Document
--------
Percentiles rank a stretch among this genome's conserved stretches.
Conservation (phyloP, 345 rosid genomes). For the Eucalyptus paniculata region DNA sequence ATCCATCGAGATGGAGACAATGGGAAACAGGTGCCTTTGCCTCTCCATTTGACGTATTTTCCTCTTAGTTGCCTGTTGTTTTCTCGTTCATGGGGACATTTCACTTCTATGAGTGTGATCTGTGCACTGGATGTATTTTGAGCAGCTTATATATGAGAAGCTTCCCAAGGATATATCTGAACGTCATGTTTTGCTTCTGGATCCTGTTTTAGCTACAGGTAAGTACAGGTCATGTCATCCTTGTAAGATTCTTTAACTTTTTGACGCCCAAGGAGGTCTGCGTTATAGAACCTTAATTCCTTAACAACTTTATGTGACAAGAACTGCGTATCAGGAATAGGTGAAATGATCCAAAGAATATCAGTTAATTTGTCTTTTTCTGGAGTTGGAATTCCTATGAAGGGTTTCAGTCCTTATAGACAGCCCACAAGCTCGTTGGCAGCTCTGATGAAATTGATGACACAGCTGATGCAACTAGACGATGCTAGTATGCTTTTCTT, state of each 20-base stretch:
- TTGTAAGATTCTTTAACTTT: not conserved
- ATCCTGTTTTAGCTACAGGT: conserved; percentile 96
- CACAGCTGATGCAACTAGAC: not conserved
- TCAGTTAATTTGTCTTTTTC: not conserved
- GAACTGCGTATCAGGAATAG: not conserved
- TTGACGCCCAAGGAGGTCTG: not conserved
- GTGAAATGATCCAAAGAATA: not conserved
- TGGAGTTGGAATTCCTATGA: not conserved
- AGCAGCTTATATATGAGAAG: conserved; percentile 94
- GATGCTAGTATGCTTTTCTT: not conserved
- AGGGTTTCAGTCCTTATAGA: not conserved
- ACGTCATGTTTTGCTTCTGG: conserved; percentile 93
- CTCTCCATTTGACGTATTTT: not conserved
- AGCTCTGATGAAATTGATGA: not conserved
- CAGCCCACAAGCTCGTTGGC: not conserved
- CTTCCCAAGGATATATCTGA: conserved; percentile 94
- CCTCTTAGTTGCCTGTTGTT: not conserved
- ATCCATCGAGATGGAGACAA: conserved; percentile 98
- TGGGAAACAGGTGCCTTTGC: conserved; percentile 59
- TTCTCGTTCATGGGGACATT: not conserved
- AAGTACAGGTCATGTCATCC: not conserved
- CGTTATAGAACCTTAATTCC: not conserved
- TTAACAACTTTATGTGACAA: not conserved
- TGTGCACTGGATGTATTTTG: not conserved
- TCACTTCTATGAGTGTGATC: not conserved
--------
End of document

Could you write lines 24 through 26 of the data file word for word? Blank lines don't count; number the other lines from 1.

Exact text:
- CGTTATAGAACCTTAATTCC: not conserved
- TTAACAACTTTATGTGACAA: not conserved
- TGTGCACTGGATGTATTTTG: not conserved